Outsourced accounting for nonprofits: A why-and-how guideAdele Chazin
Rare is the nonprofit that looks forward to finance and accounting tasks, from bookkeeping to budget reviews and reporting. At a minimum, such tasks are a headache, and sometimes – like during an audit – they can become the bane of any executive’s existence.
The difficulty of managing finances internally is a multi-layered challenge that nonprofits are increasingly solving by outsourcing their financial management tasks, either in part or in full.
Four reasons it makes sense:
- Lower personnel costs. Bookkeeping and accounting are both time-consuming and costly, in terms of facilities, IT, and staffing.
- Expert support. When you partner with an experienced organization, you get access to a broad array of experienced experts, from bookkeepers to CFOs, who you can take advantage of anytime your organization needs. Outsourcing can also reduce confidentiality issues that arise when multiple people in an organization have access to finance-related information.
- Continuity. Having an in-house accounting expert can be great right up until that expert leaves, taking years of knowledge with them. When you outsource, you eliminate that worry, along with hiring and training concerns – though be sure to look for a firm that provides cross-training and redundancy among staffers to ensure continuity of service. (More tips below!)
- The latest technology. Many nonprofits suffer due to finance and accounting technology that isn’t up-to-date or lacks needed features like real-time data access and customizable dashboards. Quality providers will guide you toward “best-of-breed” cloud technology, eliminating those IT headaches and giving you more time to spend interpreting data and reaching informed decisions.
Finding the right accounting partner
Of course, outsourcing accounting functions is a big deal: Just as you wouldn’t choose a new tax preparer or investment manager for yourself without some research, you’ll need to do your homework to find the right accounting firm to meet your nonprofit’s needs.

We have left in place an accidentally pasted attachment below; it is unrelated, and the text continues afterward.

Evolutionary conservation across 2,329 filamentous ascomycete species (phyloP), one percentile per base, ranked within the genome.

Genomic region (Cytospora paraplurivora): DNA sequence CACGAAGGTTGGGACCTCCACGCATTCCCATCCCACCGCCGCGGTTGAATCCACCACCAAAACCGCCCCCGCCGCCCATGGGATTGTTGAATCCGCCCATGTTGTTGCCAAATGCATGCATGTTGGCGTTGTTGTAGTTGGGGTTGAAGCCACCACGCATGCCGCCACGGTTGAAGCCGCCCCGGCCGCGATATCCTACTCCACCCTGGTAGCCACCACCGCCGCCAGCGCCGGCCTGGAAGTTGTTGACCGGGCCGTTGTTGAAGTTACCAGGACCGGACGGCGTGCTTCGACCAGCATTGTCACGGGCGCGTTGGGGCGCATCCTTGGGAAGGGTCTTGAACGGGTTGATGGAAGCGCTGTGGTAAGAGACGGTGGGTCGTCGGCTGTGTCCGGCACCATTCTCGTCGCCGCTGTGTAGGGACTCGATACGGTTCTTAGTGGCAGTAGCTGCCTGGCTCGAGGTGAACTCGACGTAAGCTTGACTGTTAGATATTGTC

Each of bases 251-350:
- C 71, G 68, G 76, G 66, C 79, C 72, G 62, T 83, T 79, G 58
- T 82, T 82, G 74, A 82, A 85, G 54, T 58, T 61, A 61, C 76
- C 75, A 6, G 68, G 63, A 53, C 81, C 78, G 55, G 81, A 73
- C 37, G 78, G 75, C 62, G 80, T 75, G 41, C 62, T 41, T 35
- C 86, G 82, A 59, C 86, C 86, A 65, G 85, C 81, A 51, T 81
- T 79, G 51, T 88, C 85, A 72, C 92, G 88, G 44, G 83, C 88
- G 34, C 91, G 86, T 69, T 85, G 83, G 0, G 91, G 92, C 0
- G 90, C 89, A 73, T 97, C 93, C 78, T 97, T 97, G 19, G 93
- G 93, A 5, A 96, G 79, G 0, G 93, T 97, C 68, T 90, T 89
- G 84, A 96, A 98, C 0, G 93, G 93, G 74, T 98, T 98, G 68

Here are five tips for evaluating a financial services provider:
No. 1: Make sure they know nonprofits. The nonprofit world is not the same as the corporate world. It has its own language, accounting standards, reporting requirements, and idiosyncrasies. Your partner needs to know the sector inside and out, so ask them how many nonprofit clients they have, and how long they’ve been serving nonprofits. If their experience is limited and doesn’t go back at least a decade, you might want to look elsewhere.
No. 2: Evaluate the value they can deliver. If outsourcing doesn’t add value to your nonprofit, it’s not worth doing. First, know which services you want to outsource: Full accounting support, periodic reviews, or something in-between? Do you need accountant-level or CFO-level support? Find out how much the firms will charge for those services and try to determine exactly how much added value they’ll bring your organization. Do they have experienced or expert advisors available? Do they have all the latest accounting products and resources? Will they create efficiencies?
No. 3: Assess their responsiveness. You need (and deserve) an accounting firm that will communicate clearly, respond promptly to questions, and provide added assistance when you need it. Even in your initial contacts with potential partners, keep an eye out for signs like unreturned phone calls and emails. Get a list of client references and ask them specifically about communication. Do they respond quickly? Do they provide timely, reliable support?
No. 4: Find out if they’ll prepare you for your audit. Audits can be incredibly difficult and time-consuming. Your partner should be preparing you for audits all year long – not at the last minute – and be able to hand auditors a well-organized, detailed, comprehensive package in advance of the audit. This is another topic to discuss with client references: How prepared for the annual audit are they? Does the firm save them time and ensure a smooth, well-planned experience?
No. 5: Keep learning. Making the right choice is always easier when you understand the subject matter, so be sure to take advantage of opportunities to educate yourself about nonprofit finances – from the fundamentals to of-the-moment policy changes and trends.
To that point, GCN partner Chazin & Company, a premier provider of outsourced accounting and finance solutions for nonprofits, will be hosting a free webinar for GCN members, Financial Accountability and Effectiveness for Nonprofits, on Feb. 5. Join in to find out about the changing standards of accountability among donors, and how your nonprofit can meet them.
Adele Chazin is Principal at Chazin & Company, a GCN business partner.
Chazin & Company is an outsourced accounting firm for nonprofits, offering a unique and respected approach to the audit process. By providing auditors with a comprehensive, electronic package prior to the audit, auditors work efficiently and independently, resulting in fewer client disruptions and lower audit costs.